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Author Topic: What is a survivor????  (Read 471 times)

Steve

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What is a survivor????
« on: December 08, 2011, 10:03:08 AM »





Lets talk about what a survivor is and when it is a real survivor

POLARACO2011-12-08 15:05:17
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Jacques

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What is a survivor????
« Reply #1 on: December 08, 2011, 10:34:38 AM »

A trailer queen driven twice a year to a show, and in between stored in controlled environtment is not a survivor IMO.

A true survivor is a car that has been driven regularly all its life,and is still in sort of original condition, even if e.g. paint is fade or some rust is there.Some damage repair or an engine rebuild is OK, but a total restoration would disqualify.
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What is a survivor????
« Reply #2 on: December 08, 2011, 10:52:08 AM »

How do we want to start this Steve?
 
Survivors can be in the eye of the beholder, but it is best if one of a couple things are taken into account. Completeness is important, these are the easiest to revive, just a matter of finding the replacement components and getting them where they belong or restoring what is there. This is best done when the car is cool but not a real rare collector vehicle. If this is the case, one has to be both capable or willing to pay to have the parts made/refurbished to make the car a complete car, usually for a price, so this is something that should be done to ultra-rare cars.
 
We also have to take into account the basket cases. A vehicle that was dismantled by someone else and it is now our job to get the thing back together. These can be great finds and usually the cheapest to do if most of the parts are there. A shop manual for the car/model really helps with this, helps identify missing items most of the time.
 
And don't forget about the rust buckets. These usually require the donor car to get back together, and can in most cases require the greatest amount of work. Caution with these, they are a labor of love more than anything and can be slow to complete due to the labor intensive needs of the vehicle.
 
Nothing prevents any of these from being completed, time is the main concern, available work room is the other. The thing is, you can always find the parts, occasionally and rarely do you have to make something (or have someone do it for you), so the labor of love is the important concern, but doing it right once instead of worrying about it later (or have someone else point out your mistake) is always important, time and a loss of enthusiasm can take their toll, so be careful with these.
 
Even if you have a totally well stored time capsule vehicle that has been sitting for 25 years in a dry garage is a daunting task. Rubber and plastic don't last forever, gaskets shrink over time, material on seats deteriorate, and untouched they can look great but they do break down.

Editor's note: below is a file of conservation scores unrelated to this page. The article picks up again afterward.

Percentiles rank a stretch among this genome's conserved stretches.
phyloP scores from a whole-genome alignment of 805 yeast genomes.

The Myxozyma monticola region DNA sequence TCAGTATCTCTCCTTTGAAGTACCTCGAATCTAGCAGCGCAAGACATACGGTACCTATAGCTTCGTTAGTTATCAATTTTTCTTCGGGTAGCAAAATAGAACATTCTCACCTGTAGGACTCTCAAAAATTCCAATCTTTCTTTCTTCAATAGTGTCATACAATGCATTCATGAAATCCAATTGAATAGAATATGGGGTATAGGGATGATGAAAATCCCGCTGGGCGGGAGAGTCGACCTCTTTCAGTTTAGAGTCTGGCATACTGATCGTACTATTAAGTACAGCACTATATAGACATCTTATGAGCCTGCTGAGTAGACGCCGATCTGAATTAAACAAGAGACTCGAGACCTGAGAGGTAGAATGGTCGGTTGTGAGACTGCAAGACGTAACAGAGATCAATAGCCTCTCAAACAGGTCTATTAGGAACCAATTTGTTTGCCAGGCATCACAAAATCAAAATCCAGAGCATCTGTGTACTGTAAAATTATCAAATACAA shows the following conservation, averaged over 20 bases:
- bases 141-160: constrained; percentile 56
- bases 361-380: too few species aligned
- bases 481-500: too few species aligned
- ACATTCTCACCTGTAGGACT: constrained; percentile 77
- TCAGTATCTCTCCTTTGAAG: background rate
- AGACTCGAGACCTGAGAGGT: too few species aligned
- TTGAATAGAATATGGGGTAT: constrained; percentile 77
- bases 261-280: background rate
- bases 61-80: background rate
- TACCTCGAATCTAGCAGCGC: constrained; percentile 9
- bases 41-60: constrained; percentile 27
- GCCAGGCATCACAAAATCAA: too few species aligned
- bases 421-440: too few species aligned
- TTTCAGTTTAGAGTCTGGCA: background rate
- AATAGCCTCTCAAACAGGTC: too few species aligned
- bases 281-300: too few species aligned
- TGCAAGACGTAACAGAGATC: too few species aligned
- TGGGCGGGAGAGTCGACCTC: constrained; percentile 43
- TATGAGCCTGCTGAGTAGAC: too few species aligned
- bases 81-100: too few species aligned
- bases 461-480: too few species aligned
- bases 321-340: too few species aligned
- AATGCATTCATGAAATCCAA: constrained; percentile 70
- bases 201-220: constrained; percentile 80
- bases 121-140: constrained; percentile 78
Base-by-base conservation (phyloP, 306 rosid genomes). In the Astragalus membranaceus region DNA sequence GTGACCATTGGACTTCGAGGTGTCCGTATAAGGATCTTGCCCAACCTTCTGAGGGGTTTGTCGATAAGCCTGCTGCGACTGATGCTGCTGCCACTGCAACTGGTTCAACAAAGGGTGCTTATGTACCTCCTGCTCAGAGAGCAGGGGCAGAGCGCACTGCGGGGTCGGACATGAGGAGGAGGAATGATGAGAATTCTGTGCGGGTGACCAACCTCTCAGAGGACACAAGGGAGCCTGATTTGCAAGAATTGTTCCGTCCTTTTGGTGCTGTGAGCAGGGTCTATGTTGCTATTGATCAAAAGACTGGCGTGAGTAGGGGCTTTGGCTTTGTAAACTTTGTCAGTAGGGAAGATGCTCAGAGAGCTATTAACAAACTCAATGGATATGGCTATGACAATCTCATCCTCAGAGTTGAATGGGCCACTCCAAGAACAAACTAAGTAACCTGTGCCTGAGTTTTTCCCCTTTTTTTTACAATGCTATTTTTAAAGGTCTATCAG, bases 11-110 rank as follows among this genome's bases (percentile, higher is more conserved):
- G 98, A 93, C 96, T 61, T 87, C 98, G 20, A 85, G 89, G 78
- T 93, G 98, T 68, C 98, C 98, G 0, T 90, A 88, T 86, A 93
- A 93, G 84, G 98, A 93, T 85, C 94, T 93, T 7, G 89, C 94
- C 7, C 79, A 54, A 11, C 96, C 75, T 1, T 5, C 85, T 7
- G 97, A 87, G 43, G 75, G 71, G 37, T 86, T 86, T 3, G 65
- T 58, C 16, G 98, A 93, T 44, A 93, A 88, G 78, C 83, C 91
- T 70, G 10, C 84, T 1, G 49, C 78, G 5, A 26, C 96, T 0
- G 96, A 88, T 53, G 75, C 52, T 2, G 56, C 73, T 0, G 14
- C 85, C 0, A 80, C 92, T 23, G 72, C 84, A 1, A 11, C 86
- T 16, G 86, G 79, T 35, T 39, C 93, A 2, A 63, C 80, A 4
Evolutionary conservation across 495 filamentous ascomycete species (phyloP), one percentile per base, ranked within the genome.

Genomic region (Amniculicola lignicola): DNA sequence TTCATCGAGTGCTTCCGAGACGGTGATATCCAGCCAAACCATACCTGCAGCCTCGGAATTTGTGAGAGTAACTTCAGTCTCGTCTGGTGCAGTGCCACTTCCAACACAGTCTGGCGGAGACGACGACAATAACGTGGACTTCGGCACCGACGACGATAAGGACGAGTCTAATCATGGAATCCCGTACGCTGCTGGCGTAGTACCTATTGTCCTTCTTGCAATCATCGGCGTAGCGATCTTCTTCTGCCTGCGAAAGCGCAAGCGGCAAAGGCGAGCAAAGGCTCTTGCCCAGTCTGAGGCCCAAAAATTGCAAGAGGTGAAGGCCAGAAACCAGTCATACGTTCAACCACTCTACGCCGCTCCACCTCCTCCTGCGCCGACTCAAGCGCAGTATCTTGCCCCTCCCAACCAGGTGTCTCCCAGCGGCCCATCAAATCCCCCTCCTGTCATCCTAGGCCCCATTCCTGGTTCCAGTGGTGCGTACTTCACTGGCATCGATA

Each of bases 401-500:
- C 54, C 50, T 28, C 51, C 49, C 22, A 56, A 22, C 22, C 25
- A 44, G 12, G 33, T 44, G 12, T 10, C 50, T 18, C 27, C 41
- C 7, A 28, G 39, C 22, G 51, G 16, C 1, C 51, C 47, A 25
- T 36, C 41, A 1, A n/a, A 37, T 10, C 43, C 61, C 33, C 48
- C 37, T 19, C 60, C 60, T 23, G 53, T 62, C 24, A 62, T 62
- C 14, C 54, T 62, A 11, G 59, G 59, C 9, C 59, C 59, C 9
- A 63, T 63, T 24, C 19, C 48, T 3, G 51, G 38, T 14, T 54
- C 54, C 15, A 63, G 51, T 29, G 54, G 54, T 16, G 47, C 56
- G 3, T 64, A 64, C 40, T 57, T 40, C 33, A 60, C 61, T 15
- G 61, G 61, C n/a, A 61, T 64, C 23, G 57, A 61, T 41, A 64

Do a little research on the vehicle in question before jumping into it. Similar models, number of years they used the same parts (mostly body panels, engine components, big ticket items), rubber parts, anything aftermarket available, glass (that can be a biggie). These are the things that need to be looked at, then determine what you want to do with her. If going the custom route, things like the running gear and interior can be eliminated, suspension can be changed in the front, so body and frame (unitbody construction) are the important items. Customizing can be done to anything, taste is what makes one happy in that case, labor becomes the issue again, and that is up to the individual.
 
Bumpers can be straightened so those aren't issues, but broken grilles, especially the plastic ones, can be a problem so weight the damage, they can be very costly to replace, difficult at times to repair.
 
Not a big fan of a crashed car, small fender-benders are different, but caution has to be given for unseen damage. Door jambs and sill plates can be issues, bent frames/subframes can be straightened, but still costly, donor cars come in handy for these.
 
How's this for a start? Big and general things to look at, we can get more specific as questions come up, break it down a little more.
 
dana442011-12-08 15:58:33
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What is a survivor????
« Reply #3 on: December 08, 2011, 11:02:31 AM »

A true survivor is a car that has been driven regularly all its life,and is still in sort of original condition, even if e.g. paint is fade or some rust is there.Some damage repair or an engine rebuild is OK, but a total restoration would disqualify. [/QUOTE]

I agree, this would be what we consider a #2 or #3 vehicle, so the question to the new buyer is, what do we do with it? My first car, 1968 Charger was 14 years old and not the original engine ( I built that myself along with the transmission), wasn't repainted or many upgrades for many years, but was my daily driver and was just fine, would be a true survivor with 586,000 miles when I gave her back to the original owner, but starting to rust from sitting.
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Steve

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What is a survivor????
« Reply #4 on: December 08, 2011, 11:55:09 AM »



In my mind, OE replacement body parts are acceptable.  For example, the virgin has a replacement rear bumper.
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What is a survivor????
« Reply #5 on: December 08, 2011, 12:37:18 PM »